Imagine going to the store and buying a box of 100 crayons in preparation for your children going back to school. You bring your shopping home, you sling your bag of goods onto the table, and you take out the box of crayons. You open up the box of crayons… and there are only 99 of them.
One has gone missing.
You were sure that they were all there when you bought them. The crayons didn’t jiggle in the box as you took it up to the cash register, indicating, again, that they were all there.
But, now on the second row there is a spot where one used to be, but is no longer.
That little empty space just looks up and you and taunts you.
You don’t even know what color it is that’s missing.
What do you do? Do you tear the back of your car out to search for it? Do you retrace your steps? Go back to the store to look in another box to see what color it is that’s missing? Do you buy another box?
Seriously, don’t you just deal with it? Do you even give it a second thought? If your house is anything like mine another 12 crayons will go missing before sun up tomorrow.
But, what if it was your favorite color? What if you bought the box of crayons just so that you could have that wonderful Burnt Siena in your collection? What if it was your child’s favorite color, and upon realizing that it’s missing your child breaks down into uncontrollable sobbing.
NOW don’t you go and look in the back seat of the car? Now don’t you consider retracing your steps, or going back to the store to get another box?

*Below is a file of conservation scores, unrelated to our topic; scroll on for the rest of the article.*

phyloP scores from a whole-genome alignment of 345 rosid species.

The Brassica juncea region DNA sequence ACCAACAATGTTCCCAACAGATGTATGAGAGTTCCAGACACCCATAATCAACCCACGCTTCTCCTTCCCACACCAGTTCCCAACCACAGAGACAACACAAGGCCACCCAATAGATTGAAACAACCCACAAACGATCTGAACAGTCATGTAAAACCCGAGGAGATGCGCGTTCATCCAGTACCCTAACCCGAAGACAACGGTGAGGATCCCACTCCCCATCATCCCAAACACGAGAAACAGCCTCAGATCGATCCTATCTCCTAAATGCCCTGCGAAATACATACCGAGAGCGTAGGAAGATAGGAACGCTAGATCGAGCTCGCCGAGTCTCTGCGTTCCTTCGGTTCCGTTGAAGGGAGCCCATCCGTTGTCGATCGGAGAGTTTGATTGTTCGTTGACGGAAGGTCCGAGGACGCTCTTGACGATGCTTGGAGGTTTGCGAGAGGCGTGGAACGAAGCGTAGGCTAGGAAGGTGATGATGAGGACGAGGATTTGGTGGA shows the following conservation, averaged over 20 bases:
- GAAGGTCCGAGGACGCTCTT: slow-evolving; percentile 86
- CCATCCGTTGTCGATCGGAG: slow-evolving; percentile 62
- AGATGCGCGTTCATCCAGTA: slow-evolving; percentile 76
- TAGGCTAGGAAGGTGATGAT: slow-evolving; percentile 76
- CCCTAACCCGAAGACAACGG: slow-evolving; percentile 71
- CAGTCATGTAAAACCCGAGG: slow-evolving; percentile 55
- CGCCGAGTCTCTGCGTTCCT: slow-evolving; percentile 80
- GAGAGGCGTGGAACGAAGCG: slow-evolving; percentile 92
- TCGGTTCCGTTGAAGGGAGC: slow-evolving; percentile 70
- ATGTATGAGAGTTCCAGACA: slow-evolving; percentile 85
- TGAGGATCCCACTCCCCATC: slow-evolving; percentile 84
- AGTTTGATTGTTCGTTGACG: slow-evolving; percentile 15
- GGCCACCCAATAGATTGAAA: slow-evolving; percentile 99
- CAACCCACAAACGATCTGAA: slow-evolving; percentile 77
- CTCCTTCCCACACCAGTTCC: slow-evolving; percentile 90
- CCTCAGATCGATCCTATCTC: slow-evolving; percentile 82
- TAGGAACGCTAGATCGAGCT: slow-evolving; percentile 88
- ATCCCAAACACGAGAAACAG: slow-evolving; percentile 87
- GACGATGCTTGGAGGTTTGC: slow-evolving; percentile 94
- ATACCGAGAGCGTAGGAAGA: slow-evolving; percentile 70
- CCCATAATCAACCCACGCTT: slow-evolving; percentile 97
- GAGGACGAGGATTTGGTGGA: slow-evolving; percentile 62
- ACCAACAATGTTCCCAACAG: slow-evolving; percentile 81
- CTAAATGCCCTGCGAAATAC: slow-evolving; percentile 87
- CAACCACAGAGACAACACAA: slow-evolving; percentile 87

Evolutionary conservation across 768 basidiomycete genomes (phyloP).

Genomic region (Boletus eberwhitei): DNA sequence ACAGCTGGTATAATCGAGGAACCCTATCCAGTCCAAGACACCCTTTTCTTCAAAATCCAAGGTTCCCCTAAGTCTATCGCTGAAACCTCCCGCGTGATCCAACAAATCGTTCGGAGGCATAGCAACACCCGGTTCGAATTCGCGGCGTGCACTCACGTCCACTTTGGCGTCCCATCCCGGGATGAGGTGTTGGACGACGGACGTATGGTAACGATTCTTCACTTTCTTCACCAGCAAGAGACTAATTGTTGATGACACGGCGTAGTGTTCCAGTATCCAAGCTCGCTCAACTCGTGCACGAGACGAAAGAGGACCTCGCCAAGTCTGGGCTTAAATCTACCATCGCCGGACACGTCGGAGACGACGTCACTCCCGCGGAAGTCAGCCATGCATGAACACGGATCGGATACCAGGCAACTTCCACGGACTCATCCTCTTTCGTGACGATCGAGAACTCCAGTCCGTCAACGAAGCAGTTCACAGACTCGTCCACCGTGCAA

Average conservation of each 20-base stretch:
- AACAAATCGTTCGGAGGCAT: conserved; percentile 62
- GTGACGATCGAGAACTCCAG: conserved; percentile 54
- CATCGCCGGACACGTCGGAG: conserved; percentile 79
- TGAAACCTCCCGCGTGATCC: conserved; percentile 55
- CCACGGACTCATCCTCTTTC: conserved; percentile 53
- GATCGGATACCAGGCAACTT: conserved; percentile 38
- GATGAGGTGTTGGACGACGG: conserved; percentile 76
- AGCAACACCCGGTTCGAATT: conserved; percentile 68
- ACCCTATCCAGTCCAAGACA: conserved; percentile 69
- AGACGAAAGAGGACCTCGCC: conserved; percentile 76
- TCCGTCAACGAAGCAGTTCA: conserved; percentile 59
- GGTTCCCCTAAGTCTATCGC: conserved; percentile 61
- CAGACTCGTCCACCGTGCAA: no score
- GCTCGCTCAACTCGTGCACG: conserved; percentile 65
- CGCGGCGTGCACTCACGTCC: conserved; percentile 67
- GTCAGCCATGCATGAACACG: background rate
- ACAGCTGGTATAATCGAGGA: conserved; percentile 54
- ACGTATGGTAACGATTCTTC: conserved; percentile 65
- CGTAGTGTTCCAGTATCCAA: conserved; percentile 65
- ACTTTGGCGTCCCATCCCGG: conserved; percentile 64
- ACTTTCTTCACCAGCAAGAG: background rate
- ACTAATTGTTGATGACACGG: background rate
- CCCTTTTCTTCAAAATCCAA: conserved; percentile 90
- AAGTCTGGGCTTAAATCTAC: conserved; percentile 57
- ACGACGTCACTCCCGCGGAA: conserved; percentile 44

Because all of a sudden that one little crayon isn’t just one more crayon out of another 99. Now that crayon is special. It has worth all on it’s own. And, it’s that worth-factor which changes the rest of your day.
After college I worked for a wilderness school where we had about 100 boys living in the woods 365 days a year. Each night before we went to bed and each morning as we awoke we made sure that everyone was accounted for. We were in the middle of the woods after all.
If one of the boys came up missing, we didn’t go back to bed comfortable that we had 99% of the school accounted for. That was a child we were talking about. A child with parents, a child with a future – a child with worth.
When a child would turn up missing we’d turn the place upside down and call in reinforcements until the child was found.
When the shepherd sees the one sheep missing, there is no time for comfort in knowing that MOST of the sheep are there. The shepherd jumps into action. Because the shepherd places infinite value on that sheep.
And when Jesus loses us he comes to find us because we are worth that much to him.
In a version of the story of Jesus that didn’t make the Bible (from the Gospel of Thomas) the shepherd goes out to find the one sheep because it was ‘large.’ That author felt the need to add extra value to the lost sheep because without that little detail the story was just ridiculous.
It was just a sheep. Just a crayon. Who even knew what color it was?
Jesus. That’s who.
The little parables of the lost from the Gospel of Luke are icons of God’s love for us. They are there to demonstrate the breadth, length, height, and depth of God’s love for each of us. They tell us that we are all precious, and we are all worthy of God going to ridiculous means to bring us home when we are lost.
There are other stories in the Gospels which focus on our need to return to God (like the Prodigal Son). But, here, just bathe in the wonderful peace that comes with being God’s favorite color.
Because we all are.